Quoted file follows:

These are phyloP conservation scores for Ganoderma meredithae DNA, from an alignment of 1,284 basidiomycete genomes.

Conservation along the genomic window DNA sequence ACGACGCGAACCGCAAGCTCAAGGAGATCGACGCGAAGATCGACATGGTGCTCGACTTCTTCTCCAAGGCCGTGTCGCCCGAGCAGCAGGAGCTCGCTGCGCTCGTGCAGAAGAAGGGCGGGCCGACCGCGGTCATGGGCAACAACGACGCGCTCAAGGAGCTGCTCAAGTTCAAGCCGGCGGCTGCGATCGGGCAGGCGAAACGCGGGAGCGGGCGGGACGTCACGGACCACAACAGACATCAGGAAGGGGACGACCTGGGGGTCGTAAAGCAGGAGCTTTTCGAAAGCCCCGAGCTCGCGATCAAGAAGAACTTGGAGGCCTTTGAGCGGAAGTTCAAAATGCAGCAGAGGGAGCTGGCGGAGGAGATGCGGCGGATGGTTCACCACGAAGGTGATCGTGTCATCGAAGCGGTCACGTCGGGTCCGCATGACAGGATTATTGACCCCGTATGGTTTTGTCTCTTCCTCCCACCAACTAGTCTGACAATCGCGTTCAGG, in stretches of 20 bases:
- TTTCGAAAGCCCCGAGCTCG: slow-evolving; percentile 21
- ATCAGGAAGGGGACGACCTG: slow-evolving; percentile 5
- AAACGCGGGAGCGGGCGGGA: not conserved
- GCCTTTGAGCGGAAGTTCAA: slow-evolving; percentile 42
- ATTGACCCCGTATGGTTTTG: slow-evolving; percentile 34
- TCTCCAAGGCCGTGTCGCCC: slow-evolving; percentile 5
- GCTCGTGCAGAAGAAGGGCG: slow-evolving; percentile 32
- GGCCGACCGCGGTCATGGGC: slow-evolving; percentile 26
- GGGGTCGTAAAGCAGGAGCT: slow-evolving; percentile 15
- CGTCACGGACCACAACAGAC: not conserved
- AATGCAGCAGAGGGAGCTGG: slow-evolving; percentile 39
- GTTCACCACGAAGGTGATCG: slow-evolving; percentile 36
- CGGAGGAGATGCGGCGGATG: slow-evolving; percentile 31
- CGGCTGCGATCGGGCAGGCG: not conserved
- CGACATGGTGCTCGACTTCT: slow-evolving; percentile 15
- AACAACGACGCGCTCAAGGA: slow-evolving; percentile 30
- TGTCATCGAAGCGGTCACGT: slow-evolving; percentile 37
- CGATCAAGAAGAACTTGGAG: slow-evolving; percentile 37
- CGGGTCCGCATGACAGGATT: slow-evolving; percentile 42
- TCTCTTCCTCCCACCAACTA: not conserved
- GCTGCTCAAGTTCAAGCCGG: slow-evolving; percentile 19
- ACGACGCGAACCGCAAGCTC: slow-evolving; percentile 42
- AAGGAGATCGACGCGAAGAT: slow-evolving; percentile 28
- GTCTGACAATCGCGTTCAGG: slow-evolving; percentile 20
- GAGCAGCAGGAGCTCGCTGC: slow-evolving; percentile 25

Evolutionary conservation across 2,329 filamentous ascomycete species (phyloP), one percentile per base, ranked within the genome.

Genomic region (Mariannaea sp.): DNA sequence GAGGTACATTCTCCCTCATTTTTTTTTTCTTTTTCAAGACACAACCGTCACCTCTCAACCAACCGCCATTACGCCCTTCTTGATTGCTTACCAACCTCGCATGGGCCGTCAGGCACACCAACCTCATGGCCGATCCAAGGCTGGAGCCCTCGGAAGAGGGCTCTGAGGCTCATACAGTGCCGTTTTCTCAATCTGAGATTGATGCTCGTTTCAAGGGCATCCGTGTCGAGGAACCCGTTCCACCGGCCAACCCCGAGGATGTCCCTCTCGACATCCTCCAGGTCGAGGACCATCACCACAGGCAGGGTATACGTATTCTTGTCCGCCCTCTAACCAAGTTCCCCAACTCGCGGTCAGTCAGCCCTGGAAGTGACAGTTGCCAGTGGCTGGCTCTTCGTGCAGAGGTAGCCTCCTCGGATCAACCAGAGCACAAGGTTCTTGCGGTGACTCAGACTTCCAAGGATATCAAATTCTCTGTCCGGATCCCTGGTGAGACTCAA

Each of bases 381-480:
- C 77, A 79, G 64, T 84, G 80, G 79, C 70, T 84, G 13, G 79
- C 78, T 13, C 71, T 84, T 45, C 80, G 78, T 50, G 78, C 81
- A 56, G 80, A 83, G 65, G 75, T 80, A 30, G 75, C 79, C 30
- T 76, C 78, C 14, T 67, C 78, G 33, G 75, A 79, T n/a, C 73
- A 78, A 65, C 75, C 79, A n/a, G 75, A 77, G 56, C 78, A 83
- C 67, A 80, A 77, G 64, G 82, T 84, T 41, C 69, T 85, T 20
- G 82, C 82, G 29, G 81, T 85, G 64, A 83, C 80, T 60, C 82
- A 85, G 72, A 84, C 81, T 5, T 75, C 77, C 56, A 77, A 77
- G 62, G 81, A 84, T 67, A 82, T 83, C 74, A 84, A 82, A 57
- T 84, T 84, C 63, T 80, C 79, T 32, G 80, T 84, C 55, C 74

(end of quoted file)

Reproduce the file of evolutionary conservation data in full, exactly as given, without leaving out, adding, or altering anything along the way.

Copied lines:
These are phyloP conservation scores for Ganoderma meredithae DNA, from an alignment of 1,284 basidiomycete genomes.

Conservation along the genomic window DNA sequence ACGACGCGAACCGCAAGCTCAAGGAGATCGACGCGAAGATCGACATGGTGCTCGACTTCTTCTCCAAGGCCGTGTCGCCCGAGCAGCAGGAGCTCGCTGCGCTCGTGCAGAAGAAGGGCGGGCCGACCGCGGTCATGGGCAACAACGACGCGCTCAAGGAGCTGCTCAAGTTCAAGCCGGCGGCTGCGATCGGGCAGGCGAAACGCGGGAGCGGGCGGGACGTCACGGACCACAACAGACATCAGGAAGGGGACGACCTGGGGGTCGTAAAGCAGGAGCTTTTCGAAAGCCCCGAGCTCGCGATCAAGAAGAACTTGGAGGCCTTTGAGCGGAAGTTCAAAATGCAGCAGAGGGAGCTGGCGGAGGAGATGCGGCGGATGGTTCACCACGAAGGTGATCGTGTCATCGAAGCGGTCACGTCGGGTCCGCATGACAGGATTATTGACCCCGTATGGTTTTGTCTCTTCCTCCCACCAACTAGTCTGACAATCGCGTTCAGG, in stretches of 20 bases:
- TTTCGAAAGCCCCGAGCTCG: slow-evolving; percentile 21
- ATCAGGAAGGGGACGACCTG: slow-evolving; percentile 5
- AAACGCGGGAGCGGGCGGGA: not conserved
- GCCTTTGAGCGGAAGTTCAA: slow-evolving; percentile 42
- ATTGACCCCGTATGGTTTTG: slow-evolving; percentile 34
- TCTCCAAGGCCGTGTCGCCC: slow-evolving; percentile 5
- GCTCGTGCAGAAGAAGGGCG: slow-evolving; percentile 32
- GGCCGACCGCGGTCATGGGC: slow-evolving; percentile 26
- GGGGTCGTAAAGCAGGAGCT: slow-evolving; percentile 15
- CGTCACGGACCACAACAGAC: not conserved
- AATGCAGCAGAGGGAGCTGG: slow-evolving; percentile 39
- GTTCACCACGAAGGTGATCG: slow-evolving; percentile 36
- CGGAGGAGATGCGGCGGATG: slow-evolving; percentile 31
- CGGCTGCGATCGGGCAGGCG: not conserved
- CGACATGGTGCTCGACTTCT: slow-evolving; percentile 15
- AACAACGACGCGCTCAAGGA: slow-evolving; percentile 30
- TGTCATCGAAGCGGTCACGT: slow-evolving; percentile 37
- CGATCAAGAAGAACTTGGAG: slow-evolving; percentile 37
- CGGGTCCGCATGACAGGATT: slow-evolving; percentile 42
- TCTCTTCCTCCCACCAACTA: not conserved
- GCTGCTCAAGTTCAAGCCGG: slow-evolving; percentile 19
- ACGACGCGAACCGCAAGCTC: slow-evolving; percentile 42
- AAGGAGATCGACGCGAAGAT: slow-evolving; percentile 28
- GTCTGACAATCGCGTTCAGG: slow-evolving; percentile 20
- GAGCAGCAGGAGCTCGCTGC: slow-evolving; percentile 25

Evolutionary conservation across 2,329 filamentous ascomycete species (phyloP), one percentile per base, ranked within the genome.

Genomic region (Mariannaea sp.): DNA sequence GAGGTACATTCTCCCTCATTTTTTTTTTCTTTTTCAAGACACAACCGTCACCTCTCAACCAACCGCCATTACGCCCTTCTTGATTGCTTACCAACCTCGCATGGGCCGTCAGGCACACCAACCTCATGGCCGATCCAAGGCTGGAGCCCTCGGAAGAGGGCTCTGAGGCTCATACAGTGCCGTTTTCTCAATCTGAGATTGATGCTCGTTTCAAGGGCATCCGTGTCGAGGAACCCGTTCCACCGGCCAACCCCGAGGATGTCCCTCTCGACATCCTCCAGGTCGAGGACCATCACCACAGGCAGGGTATACGTATTCTTGTCCGCCCTCTAACCAAGTTCCCCAACTCGCGGTCAGTCAGCCCTGGAAGTGACAGTTGCCAGTGGCTGGCTCTTCGTGCAGAGGTAGCCTCCTCGGATCAACCAGAGCACAAGGTTCTTGCGGTGACTCAGACTTCCAAGGATATCAAATTCTCTGTCCGGATCCCTGGTGAGACTCAA

Each of bases 381-480:
- C 77, A 79, G 64, T 84, G 80, G 79, C 70, T 84, G 13, G 79
- C 78, T 13, C 71, T 84, T 45, C 80, G 78, T 50, G 78, C 81
- A 56, G 80, A 83, G 65, G 75, T 80, A 30, G 75, C 79, C 30
- T 76, C 78, C 14, T 67, C 78, G 33, G 75, A 79, T n/a, C 73
- A 78, A 65, C 75, C 79, A n/a, G 75, A 77, G 56, C 78, A 83
- C 67, A 80, A 77, G 64, G 82, T 84, T 41, C 69, T 85, T 20
- G 82, C 82, G 29, G 81, T 85, G 64, A 83, C 80, T 60, C 82
- A 85, G 72, A 84, C 81, T 5, T 75, C 77, C 56, A 77, A 77
- G 62, G 81, A 84, T 67, A 82, T 83, C 74, A 84, A 82, A 57
- T 84, T 84, C 63, T 80, C 79, T 32, G 80, T 84, C 55, C 74